I am an Assistant Professor at Brown University trained in applied microeconomics, health policy, and applied econometrics, including causal inference and experimental design. My areas of research and expertise include competition, consolidation, and vertical integration in health care markets. My primary research examines how acquisitions of physician practices by private equity funds change physician practice patterns, including strategic referral behavior, and the downstream effects on patient welfare.
My research has been published in peer-reviewed journals such as Health Affairs, Journal of the American Medical Association (JAMA) Network, featured in mainstream media outlets such as Vox, Bloomberg Business, Fortune Magazine, Politico, and received an international award from the International Health Economics Association in 2023. My teaching experience includes a diverse set of courses in health care economics, behavioral economics, and the business of health for which I received a teaching award from Johns Hopkins University in 2021.
Before graduate school, I worked as a senior analyst in the antitrust and competition practice of National Economic Research Associates (NERA) Economic Consulting in New York. I earned my PhD from Johns Hopkins University, my graduate degree in international finance from Columbia University, and my bachelor’s degree in mathematics and economics from Bryn Mawr College.
PhD in Health Economics and Policy
Johns Hopkins University
MPA in International Finance and Economic Policy
BA in Mathematics, Economics
Bryn Mawr College
Multispecialty physician practices (MSP) incentivize referrals from generalists to be made to specialists within the practice. With growing acquisitions of MSP by private equity funds (PE), there is concern that high-powered for-profit incentives of PE may accelerate misalignments in patient-physician relationships to increase self-referrals with unknown implications for patient welfare. Using novel data on PE acquisitions linked to Medicare claims data, I advance the literature on PE and vertical integration in health care markets by studying the precise ways that acquisitions of MSP by PE change strategic referral behavior. I base my empirical analysis on 230 acquisitions of MSP over a 4-year period. Using a discrete choice model, I find that PE acquisitions increase self-referrals by 7 percent. I then consider the channels through which acquisitions produce such large changes in self referrals, finding that increased market power or endogenous acquisition selection cannot explain increases in self-referrals. Rather, my main results are driven by the adoption of PE’s managerial strategies. Finally, I consider the welfare implications for patients and payers. Self-referrals can reduce welfare if they foreclose competing specialists from accessing patient referrals; on the other hand, self-referrals can improve welfare if they facilitate care coordination between generalists and specialists. I find both forces to be present. Taken together, this paper contributes policy-relevant evidence of the heterogeneous effects of vertical integration that depend on the managerial environment that shape provider incentives. As the United States continues to transition towards value-based care contracts that pay for clinical performance, corporate ownership in multispecialty settings may have the potential to balance profitability and patient welfare by leveraging managerial skills to improve clinical in addition to financial outcomes.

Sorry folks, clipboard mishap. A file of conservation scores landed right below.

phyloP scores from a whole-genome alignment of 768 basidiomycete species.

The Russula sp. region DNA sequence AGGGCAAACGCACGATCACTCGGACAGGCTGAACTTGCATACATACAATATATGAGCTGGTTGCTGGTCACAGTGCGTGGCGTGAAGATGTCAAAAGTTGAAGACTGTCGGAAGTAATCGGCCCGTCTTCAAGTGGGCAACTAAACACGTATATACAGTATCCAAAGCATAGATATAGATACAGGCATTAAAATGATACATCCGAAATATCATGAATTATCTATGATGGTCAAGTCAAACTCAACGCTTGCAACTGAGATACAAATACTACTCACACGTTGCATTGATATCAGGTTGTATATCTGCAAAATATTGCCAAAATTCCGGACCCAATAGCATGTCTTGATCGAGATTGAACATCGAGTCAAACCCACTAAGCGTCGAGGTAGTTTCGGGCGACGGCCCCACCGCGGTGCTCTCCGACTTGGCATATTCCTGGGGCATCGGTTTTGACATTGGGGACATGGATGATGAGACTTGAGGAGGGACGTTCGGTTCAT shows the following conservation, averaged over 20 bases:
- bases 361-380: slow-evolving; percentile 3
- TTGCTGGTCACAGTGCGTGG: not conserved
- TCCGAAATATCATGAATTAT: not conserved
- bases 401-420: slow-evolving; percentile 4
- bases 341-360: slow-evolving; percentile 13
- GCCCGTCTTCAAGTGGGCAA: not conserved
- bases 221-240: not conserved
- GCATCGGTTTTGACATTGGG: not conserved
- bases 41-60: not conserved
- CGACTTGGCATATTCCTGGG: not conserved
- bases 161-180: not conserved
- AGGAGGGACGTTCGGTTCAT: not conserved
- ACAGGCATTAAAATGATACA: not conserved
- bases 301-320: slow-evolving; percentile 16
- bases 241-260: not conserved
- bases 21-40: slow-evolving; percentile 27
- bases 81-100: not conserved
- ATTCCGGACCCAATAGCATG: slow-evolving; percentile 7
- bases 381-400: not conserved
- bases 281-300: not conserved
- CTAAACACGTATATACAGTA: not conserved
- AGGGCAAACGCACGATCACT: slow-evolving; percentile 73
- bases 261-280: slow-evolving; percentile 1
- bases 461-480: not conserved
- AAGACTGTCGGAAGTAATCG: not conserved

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Fall 2022, 2021, 2020
Fall 2021, 2020
Summer 2021, Fall 2020